Monday, November 7, 2011

Seven Mile Creek, Wentworth Caldwell, and Willliam Whitfield Parks: A Review

Posted By on Mon, Nov 7, 2011 at 7:10 AM

Wentworth Caldwell Park
  • Wentworth Caldwell Park
Location: Along Edmondson Pike
Size of Park: All small, but together huge
Crowds: Medium
Approximate Age of Patrons: Adult
Topics of Conversation: "Is that flood damage, or were the tennis courts hit by a meteor?"
Stray Dogs Seen: None
Types of Vehicles in Parking Lots: Cars and trucks
Perceived Safety: High
Number of Gunshots Heard: None
Dog Friendliness: Great
Number of pitbulls sighted: Just mine
Accessibility: Good
Incorporation of Local History: Sadly lacking
Recommended Patrons: Everyone

A bat house at Seven Mile Creek.
  • A bat house at Seven Mile Creek.
I reviewed all three of these parks together because they seem to be a set. At Wentworth Caldwell you have soccer fields and a lovely little traffic circle. Down at William Whitfield, you have great ballfields, some of the best playground equipment I've seen, a tennis court that looks like maybe a tyrannosaurus nests there, and a hub to the Seven Mile Creek Greenway. The dog and I walked down to what Metro's website says is Seven Mile Creek Park, but it seems to just be the greenway plus some big open fields on either side of the entrance to the Ellington Agricultural Center.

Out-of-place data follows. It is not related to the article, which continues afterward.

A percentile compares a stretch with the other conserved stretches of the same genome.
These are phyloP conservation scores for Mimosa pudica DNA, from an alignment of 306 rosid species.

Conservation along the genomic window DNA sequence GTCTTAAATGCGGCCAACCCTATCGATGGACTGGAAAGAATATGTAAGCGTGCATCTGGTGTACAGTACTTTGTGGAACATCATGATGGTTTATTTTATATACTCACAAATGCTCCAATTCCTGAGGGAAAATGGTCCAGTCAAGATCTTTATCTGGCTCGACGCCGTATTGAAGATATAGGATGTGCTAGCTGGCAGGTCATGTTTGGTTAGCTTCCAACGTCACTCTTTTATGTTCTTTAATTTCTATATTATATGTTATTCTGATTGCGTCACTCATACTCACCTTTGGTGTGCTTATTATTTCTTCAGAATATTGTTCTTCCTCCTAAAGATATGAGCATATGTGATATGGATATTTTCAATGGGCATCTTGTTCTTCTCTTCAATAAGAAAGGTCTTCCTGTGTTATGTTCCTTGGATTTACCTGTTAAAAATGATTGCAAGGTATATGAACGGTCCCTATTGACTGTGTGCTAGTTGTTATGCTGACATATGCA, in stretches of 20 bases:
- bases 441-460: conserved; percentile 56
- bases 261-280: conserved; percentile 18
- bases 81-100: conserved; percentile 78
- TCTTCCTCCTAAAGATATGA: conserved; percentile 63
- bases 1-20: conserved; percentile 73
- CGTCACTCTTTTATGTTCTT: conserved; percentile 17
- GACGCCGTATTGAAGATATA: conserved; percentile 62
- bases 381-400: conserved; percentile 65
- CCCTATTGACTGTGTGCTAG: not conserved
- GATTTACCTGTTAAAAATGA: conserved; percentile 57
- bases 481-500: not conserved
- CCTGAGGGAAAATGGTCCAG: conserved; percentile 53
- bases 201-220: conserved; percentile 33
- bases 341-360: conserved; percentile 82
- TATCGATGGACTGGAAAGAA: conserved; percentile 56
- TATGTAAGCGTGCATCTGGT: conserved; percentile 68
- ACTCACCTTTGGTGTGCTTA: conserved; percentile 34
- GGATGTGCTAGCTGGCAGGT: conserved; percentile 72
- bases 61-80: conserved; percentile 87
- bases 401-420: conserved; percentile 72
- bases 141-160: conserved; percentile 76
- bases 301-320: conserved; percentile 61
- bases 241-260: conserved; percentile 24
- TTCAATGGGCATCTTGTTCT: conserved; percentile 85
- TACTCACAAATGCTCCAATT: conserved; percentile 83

Well, I shouldn't say "just," because the greenway is very lovely. I mean, I couldn't tell if it was an actual third park or if the website just isn't clear about it only being a greenway.

Here's the thing, though. Standing in William Whitfield, staring at the greenway map, I felt like I had an inkling of what the Parks Department is aiming for — a series of small parks connected by the greenway, which runs along Seven Mile Creek. Maybe the greenway could even stretch down to the library at some point and up to Wentworth Caldwell. I felt the vision and, I have to tell you, I bought into it.

William Whitfield Park
  • William Whitfield Park
Edmondson Pike is very busy. The greenway runs parallel to it and it's down in the creek's flood plain, so while you're always quite aware that you're in the city, you're also removed from the traffic and sheltered from the noise. The idea that walkers and joggers and bikers could be down away from traffic, surrounded by beautiful scenery, winding their way through the neighborhood they live in? Oh, it's so nice.

And our creeks flood. Why not turn them into ribbons of greenways knotted with the occasional park?

I mean, really, these parks are beautiful. The only odd thing was the weirdness of the tennis courts, which were surrounded by a fence that had to be 12 feet high, but the back corner, by the creek, was pushed into the tennis courts. The courts themselves are cracked and filled with weeds. So I didn't know if this might just be residual flood damage, but everything else about these parks was amazingly beautiful.

I admit, the whole time I was out there, I was thinking, "Man, I wish they'd do something like this all along White's Creek." It's really nice.

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